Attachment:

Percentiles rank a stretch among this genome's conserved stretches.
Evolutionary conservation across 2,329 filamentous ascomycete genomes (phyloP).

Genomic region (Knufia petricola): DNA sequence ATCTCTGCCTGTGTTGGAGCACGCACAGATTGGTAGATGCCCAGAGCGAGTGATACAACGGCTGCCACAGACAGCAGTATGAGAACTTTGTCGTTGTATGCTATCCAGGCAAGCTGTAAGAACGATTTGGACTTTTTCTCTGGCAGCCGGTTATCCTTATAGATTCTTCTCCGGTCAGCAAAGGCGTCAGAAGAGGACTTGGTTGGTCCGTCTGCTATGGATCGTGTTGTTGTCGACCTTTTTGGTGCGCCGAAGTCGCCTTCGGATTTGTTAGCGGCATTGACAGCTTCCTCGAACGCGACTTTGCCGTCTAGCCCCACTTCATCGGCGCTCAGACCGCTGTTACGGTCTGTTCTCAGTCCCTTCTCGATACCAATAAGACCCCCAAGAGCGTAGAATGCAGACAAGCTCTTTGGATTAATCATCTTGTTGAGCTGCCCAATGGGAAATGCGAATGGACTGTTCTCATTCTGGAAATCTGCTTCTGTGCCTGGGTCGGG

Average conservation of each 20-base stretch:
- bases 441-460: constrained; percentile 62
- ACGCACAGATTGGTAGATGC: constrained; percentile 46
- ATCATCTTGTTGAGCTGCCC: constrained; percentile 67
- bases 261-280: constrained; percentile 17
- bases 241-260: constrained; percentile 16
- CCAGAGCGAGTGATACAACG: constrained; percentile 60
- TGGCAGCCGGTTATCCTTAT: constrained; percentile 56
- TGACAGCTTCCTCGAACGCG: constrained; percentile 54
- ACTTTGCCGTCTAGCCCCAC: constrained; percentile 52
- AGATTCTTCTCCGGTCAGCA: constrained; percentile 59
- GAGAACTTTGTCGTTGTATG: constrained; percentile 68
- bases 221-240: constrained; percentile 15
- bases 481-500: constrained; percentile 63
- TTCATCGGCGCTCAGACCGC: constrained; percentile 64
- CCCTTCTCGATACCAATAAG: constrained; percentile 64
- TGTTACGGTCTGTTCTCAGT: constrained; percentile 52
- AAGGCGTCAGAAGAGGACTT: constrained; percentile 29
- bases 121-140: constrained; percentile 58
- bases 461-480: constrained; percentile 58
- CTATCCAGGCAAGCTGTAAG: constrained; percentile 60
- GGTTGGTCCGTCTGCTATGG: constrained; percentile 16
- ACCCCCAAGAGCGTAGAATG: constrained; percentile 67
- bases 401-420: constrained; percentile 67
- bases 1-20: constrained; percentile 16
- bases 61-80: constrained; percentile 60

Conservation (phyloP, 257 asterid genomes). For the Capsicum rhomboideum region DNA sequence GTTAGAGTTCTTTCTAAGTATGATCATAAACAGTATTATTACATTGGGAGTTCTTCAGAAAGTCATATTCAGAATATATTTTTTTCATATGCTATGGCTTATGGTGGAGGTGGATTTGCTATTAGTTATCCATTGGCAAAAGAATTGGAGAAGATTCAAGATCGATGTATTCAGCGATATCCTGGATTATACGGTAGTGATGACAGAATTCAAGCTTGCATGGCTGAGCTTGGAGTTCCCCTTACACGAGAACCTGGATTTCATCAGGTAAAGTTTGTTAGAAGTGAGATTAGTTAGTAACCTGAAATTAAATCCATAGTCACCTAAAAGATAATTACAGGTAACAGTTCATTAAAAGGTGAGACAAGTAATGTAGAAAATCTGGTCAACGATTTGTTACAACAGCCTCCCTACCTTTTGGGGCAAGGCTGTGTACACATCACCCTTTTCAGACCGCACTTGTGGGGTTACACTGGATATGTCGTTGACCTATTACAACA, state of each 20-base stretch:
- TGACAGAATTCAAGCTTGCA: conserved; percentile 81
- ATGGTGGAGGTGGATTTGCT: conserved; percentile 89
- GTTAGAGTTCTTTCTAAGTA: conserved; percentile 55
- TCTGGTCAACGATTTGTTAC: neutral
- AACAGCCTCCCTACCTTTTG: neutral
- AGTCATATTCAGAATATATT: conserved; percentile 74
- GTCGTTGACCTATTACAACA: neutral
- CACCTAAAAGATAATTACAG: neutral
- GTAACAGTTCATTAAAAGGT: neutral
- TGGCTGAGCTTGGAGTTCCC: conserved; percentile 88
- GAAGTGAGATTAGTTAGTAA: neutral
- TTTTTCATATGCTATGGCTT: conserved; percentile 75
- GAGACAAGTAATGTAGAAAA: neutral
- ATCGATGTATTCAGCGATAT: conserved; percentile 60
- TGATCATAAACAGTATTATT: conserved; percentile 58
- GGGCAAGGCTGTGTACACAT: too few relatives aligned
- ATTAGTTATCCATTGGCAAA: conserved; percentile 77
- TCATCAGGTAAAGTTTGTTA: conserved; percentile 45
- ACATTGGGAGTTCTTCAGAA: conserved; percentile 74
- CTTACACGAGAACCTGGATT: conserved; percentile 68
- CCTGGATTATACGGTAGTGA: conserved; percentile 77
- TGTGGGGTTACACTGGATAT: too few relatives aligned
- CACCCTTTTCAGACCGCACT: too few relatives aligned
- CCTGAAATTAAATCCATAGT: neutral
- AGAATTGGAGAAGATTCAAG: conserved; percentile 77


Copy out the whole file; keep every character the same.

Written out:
Percentiles rank a stretch among this genome's conserved stretches.
Evolutionary conservation across 2,329 filamentous ascomycete genomes (phyloP).

Genomic region (Knufia petricola): DNA sequence ATCTCTGCCTGTGTTGGAGCACGCACAGATTGGTAGATGCCCAGAGCGAGTGATACAACGGCTGCCACAGACAGCAGTATGAGAACTTTGTCGTTGTATGCTATCCAGGCAAGCTGTAAGAACGATTTGGACTTTTTCTCTGGCAGCCGGTTATCCTTATAGATTCTTCTCCGGTCAGCAAAGGCGTCAGAAGAGGACTTGGTTGGTCCGTCTGCTATGGATCGTGTTGTTGTCGACCTTTTTGGTGCGCCGAAGTCGCCTTCGGATTTGTTAGCGGCATTGACAGCTTCCTCGAACGCGACTTTGCCGTCTAGCCCCACTTCATCGGCGCTCAGACCGCTGTTACGGTCTGTTCTCAGTCCCTTCTCGATACCAATAAGACCCCCAAGAGCGTAGAATGCAGACAAGCTCTTTGGATTAATCATCTTGTTGAGCTGCCCAATGGGAAATGCGAATGGACTGTTCTCATTCTGGAAATCTGCTTCTGTGCCTGGGTCGGG

Average conservation of each 20-base stretch:
- bases 441-460: constrained; percentile 62
- ACGCACAGATTGGTAGATGC: constrained; percentile 46
- ATCATCTTGTTGAGCTGCCC: constrained; percentile 67
- bases 261-280: constrained; percentile 17
- bases 241-260: constrained; percentile 16
- CCAGAGCGAGTGATACAACG: constrained; percentile 60
- TGGCAGCCGGTTATCCTTAT: constrained; percentile 56
- TGACAGCTTCCTCGAACGCG: constrained; percentile 54
- ACTTTGCCGTCTAGCCCCAC: constrained; percentile 52
- AGATTCTTCTCCGGTCAGCA: constrained; percentile 59
- GAGAACTTTGTCGTTGTATG: constrained; percentile 68
- bases 221-240: constrained; percentile 15
- bases 481-500: constrained; percentile 63
- TTCATCGGCGCTCAGACCGC: constrained; percentile 64
- CCCTTCTCGATACCAATAAG: constrained; percentile 64
- TGTTACGGTCTGTTCTCAGT: constrained; percentile 52
- AAGGCGTCAGAAGAGGACTT: constrained; percentile 29
- bases 121-140: constrained; percentile 58
- bases 461-480: constrained; percentile 58
- CTATCCAGGCAAGCTGTAAG: constrained; percentile 60
- GGTTGGTCCGTCTGCTATGG: constrained; percentile 16
- ACCCCCAAGAGCGTAGAATG: constrained; percentile 67
- bases 401-420: constrained; percentile 67
- bases 1-20: constrained; percentile 16
- bases 61-80: constrained; percentile 60

Conservation (phyloP, 257 asterid genomes). For the Capsicum rhomboideum region DNA sequence GTTAGAGTTCTTTCTAAGTATGATCATAAACAGTATTATTACATTGGGAGTTCTTCAGAAAGTCATATTCAGAATATATTTTTTTCATATGCTATGGCTTATGGTGGAGGTGGATTTGCTATTAGTTATCCATTGGCAAAAGAATTGGAGAAGATTCAAGATCGATGTATTCAGCGATATCCTGGATTATACGGTAGTGATGACAGAATTCAAGCTTGCATGGCTGAGCTTGGAGTTCCCCTTACACGAGAACCTGGATTTCATCAGGTAAAGTTTGTTAGAAGTGAGATTAGTTAGTAACCTGAAATTAAATCCATAGTCACCTAAAAGATAATTACAGGTAACAGTTCATTAAAAGGTGAGACAAGTAATGTAGAAAATCTGGTCAACGATTTGTTACAACAGCCTCCCTACCTTTTGGGGCAAGGCTGTGTACACATCACCCTTTTCAGACCGCACTTGTGGGGTTACACTGGATATGTCGTTGACCTATTACAACA, state of each 20-base stretch:
- TGACAGAATTCAAGCTTGCA: conserved; percentile 81
- ATGGTGGAGGTGGATTTGCT: conserved; percentile 89
- GTTAGAGTTCTTTCTAAGTA: conserved; percentile 55
- TCTGGTCAACGATTTGTTAC: neutral
- AACAGCCTCCCTACCTTTTG: neutral
- AGTCATATTCAGAATATATT: conserved; percentile 74
- GTCGTTGACCTATTACAACA: neutral
- CACCTAAAAGATAATTACAG: neutral
- GTAACAGTTCATTAAAAGGT: neutral
- TGGCTGAGCTTGGAGTTCCC: conserved; percentile 88
- GAAGTGAGATTAGTTAGTAA: neutral
- TTTTTCATATGCTATGGCTT: conserved; percentile 75
- GAGACAAGTAATGTAGAAAA: neutral
- ATCGATGTATTCAGCGATAT: conserved; percentile 60
- TGATCATAAACAGTATTATT: conserved; percentile 58
- GGGCAAGGCTGTGTACACAT: too few relatives aligned
- ATTAGTTATCCATTGGCAAA: conserved; percentile 77
- TCATCAGGTAAAGTTTGTTA: conserved; percentile 45
- ACATTGGGAGTTCTTCAGAA: conserved; percentile 74
- CTTACACGAGAACCTGGATT: conserved; percentile 68
- CCTGGATTATACGGTAGTGA: conserved; percentile 77
- TGTGGGGTTACACTGGATAT: too few relatives aligned
- CACCCTTTTCAGACCGCACT: too few relatives aligned
- CCTGAAATTAAATCCATAGT: neutral
- AGAATTGGAGAAGATTCAAG: conserved; percentile 77